A Normal Life Involves Taking Risks
Since the 1970’s and the move towards ‘normalization’ (Wolfensberger, Nirje, Olansky, Perske, & Roos, 1972), researchers and practitioners have been grappling with what kind of life they should be striving to enable people with IDD to live. The phrase often used is: ‘as normal a life as possible’. But what constitutes normal? For most, the vision is to enable people with IDD to live independently. But with independent living, comes risks; risks that non-disabled people take for granted. The risk of getting run over when you cross the road, the risk of forgetting to lock the front door and being burgled as a consequence, the risk of forgetting to turn the gas off after cooking a meal and so on. For non-disabled people everyday risks do not normally prevent them from leaving the house, cooking a meal or crossing the road. Taking risk is a ‘normal’ and a natural part of everyday life.
In the field of IDD there have been attempts to embed risk into support practices. Perske (1972, p. 195) for example, argued that experiencing ‘the risk-taking of ordinary life’ is necessary for human growth and development’. The Jay Committee Report on Mental Handicap Nursing and Care in England argued back in 1979 that ‘mentally handicapped people’ needed to assume a ‘fair and prudent share of risk (Jay 1979, para. 121). In the earlier part of this decade the UK Department of Health attempted to encourage the development of positive risk taking within health and social care practice. Positive risk-taking is generally understood as enabling people with IDD to have greater control over the way they live their lives, which may bring benefits in independence and well-being, but may also involve an element of risk either in terms of safety or in a potential failure to achieve the intended goal. Positive risk-taking stresses managing risk not avoiding or ignoring it; taking positive risks because the potential benefits outweigh the potential harm (Alaszewski & Alaszewski, 2002; Morgan, 2004). Central to the concept of positive-risk taking is the notion that it involves a shared decision-making and negotiation process between people with IDD and their support workers (e.g. parents, carers, teachers, social workers). In supported decision-making the ‘risks of independence for individuals are shared with them and balanced openly against benefits’ (Department of Health, 2005, p. 10). Despite policy goals for an ‘ordinary life’ which one might assume to be a life involving risks, positive risk taking does not have a strong history of being embedded in the culture and practice of support services for people with IDD.
Seale et al. (2012) have expanded the positive-risk taking framework to include the concept of creativity (more specifically possibility thinking) and resilience. They argue that support workers need to balance the ‘what if something goes wrong’ questions with ‘what if something goes right’ questions. Here possibility thinking is not about ignoring the big risks associated with something going wrong; but about giving space to consider the big benefits, if the proposed action goes right. Taking risks however can take support workers, outside of their comfort zone, which might be stressful. Responding to this stress in order to maintain and develop long-term successful positive risk-taking practices may therefore require resilience. Seale et al. (2012) drew on the work of Goodley (2005) who does not view resilience as a personal characteristic but as a political response to disabling and disempowering circumstances. Whilst Goodley views resilience as optimistic because it encourages supporters, professionals, researchers and policy makers to assume that people with learning difficulties have the potential for resilient lives he also views resilience as an indicator of disablement because ‘displays of resilience’ (p.334) capture the wider exclusionary environment in which they have to be made. In the context of this paper, an exclusionary environment is one in which people with IDD have been prevented from deciding what kind of life they would like to live; what living a normal life means for them.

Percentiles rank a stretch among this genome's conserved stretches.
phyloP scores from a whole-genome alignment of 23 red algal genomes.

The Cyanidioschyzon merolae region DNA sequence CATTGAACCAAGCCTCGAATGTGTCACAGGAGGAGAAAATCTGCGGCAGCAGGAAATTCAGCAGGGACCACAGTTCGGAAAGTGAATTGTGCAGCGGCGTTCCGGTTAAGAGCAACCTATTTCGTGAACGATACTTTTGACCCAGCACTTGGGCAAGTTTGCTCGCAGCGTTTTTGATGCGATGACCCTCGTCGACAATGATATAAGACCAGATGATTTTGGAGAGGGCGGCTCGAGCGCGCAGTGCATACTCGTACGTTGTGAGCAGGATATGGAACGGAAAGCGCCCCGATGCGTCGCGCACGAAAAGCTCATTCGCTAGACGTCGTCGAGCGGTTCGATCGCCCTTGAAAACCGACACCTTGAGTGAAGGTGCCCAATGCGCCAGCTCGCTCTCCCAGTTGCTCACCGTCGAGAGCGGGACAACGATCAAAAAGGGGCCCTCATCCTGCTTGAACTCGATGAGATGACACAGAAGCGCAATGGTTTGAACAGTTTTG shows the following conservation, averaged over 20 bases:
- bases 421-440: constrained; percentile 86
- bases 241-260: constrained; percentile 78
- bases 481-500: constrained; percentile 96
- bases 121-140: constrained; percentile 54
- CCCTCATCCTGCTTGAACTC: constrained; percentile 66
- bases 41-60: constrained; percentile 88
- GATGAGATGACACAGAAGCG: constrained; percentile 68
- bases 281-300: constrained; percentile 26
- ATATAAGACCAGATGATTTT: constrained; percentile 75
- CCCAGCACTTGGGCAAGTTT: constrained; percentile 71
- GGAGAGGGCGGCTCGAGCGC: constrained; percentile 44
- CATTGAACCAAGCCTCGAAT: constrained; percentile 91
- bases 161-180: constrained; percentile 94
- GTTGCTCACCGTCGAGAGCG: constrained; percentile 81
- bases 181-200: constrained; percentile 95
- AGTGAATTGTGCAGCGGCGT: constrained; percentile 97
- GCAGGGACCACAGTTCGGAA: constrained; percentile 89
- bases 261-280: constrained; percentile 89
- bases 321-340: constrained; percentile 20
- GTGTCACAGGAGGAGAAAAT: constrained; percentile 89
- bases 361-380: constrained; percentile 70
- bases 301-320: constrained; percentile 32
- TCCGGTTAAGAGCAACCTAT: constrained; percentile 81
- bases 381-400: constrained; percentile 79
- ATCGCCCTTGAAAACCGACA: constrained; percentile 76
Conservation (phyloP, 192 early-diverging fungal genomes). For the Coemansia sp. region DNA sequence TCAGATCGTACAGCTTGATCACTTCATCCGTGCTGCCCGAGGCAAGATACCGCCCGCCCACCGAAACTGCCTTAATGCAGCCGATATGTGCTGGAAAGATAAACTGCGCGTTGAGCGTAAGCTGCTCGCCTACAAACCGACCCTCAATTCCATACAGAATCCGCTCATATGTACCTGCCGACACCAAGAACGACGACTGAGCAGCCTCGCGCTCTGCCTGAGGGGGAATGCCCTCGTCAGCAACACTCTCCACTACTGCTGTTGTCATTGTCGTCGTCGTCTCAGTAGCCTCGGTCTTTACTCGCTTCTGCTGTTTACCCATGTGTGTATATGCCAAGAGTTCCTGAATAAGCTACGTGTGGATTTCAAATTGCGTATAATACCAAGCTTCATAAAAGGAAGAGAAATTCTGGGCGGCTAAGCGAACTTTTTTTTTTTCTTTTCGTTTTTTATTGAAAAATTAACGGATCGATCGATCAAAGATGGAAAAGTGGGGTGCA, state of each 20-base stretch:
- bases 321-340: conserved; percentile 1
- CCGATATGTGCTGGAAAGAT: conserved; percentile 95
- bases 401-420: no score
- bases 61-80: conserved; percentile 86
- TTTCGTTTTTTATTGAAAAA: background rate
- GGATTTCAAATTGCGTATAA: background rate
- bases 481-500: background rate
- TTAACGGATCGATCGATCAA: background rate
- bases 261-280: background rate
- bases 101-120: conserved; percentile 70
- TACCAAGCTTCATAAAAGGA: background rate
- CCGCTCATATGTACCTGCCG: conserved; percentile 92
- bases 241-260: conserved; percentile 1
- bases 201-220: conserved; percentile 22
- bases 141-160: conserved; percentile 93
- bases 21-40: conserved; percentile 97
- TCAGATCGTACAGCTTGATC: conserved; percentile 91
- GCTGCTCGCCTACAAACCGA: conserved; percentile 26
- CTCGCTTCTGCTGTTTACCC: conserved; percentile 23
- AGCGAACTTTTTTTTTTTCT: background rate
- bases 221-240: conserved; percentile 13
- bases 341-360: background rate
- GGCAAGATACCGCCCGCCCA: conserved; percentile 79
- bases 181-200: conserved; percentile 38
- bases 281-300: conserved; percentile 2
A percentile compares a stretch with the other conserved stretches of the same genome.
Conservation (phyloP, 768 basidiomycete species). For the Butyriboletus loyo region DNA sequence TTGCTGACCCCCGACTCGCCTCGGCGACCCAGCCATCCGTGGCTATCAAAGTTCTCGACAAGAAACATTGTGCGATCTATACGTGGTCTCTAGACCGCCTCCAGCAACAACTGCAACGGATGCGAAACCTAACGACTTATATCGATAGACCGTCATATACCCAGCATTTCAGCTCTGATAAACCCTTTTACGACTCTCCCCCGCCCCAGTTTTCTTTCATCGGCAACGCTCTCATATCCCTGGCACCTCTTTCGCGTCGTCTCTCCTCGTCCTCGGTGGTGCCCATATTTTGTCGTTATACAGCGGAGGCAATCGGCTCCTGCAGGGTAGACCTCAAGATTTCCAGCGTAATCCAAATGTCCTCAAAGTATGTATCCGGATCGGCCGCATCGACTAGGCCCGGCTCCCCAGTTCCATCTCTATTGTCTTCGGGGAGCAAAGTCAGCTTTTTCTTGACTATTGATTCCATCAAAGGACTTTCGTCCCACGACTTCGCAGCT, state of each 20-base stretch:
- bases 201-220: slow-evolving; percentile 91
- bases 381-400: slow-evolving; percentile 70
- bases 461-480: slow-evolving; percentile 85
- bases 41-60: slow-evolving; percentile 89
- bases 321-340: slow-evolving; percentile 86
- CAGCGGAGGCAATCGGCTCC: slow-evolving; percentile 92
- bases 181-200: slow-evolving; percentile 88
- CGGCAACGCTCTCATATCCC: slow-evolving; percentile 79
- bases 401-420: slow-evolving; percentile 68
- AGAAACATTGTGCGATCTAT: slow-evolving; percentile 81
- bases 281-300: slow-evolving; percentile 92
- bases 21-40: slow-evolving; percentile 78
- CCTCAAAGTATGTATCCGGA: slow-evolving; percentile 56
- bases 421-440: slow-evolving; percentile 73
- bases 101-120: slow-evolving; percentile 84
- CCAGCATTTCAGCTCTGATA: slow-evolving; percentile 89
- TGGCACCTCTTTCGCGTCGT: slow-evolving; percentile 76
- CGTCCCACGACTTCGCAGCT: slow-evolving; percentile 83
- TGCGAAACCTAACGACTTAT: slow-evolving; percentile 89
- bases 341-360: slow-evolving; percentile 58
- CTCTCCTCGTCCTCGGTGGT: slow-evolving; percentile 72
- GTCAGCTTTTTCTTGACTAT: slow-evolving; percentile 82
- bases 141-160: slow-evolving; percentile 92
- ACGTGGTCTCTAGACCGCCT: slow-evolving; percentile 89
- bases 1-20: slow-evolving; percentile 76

A Normal Life Is One Where People With Intellectual and Developmental Disabilities Are Digitally Included
If we take a normative approach and look at what constitutes a normal life for non-disabled people, then there is a strong argument within the digital inclusion literature that technology use is central to everything we do, and therefore central to living a normal life and our inclusion in society. Digital inclusion happens when all members of society are able to access the affordances offered by technology use (Selwyn & Facer, 2007). Some researchers have identified that people with IDD are one of the groups in society which is unable to access the affordances of technologies and are therefore at risk of marginalization and not being able to live a ‘normal’ life: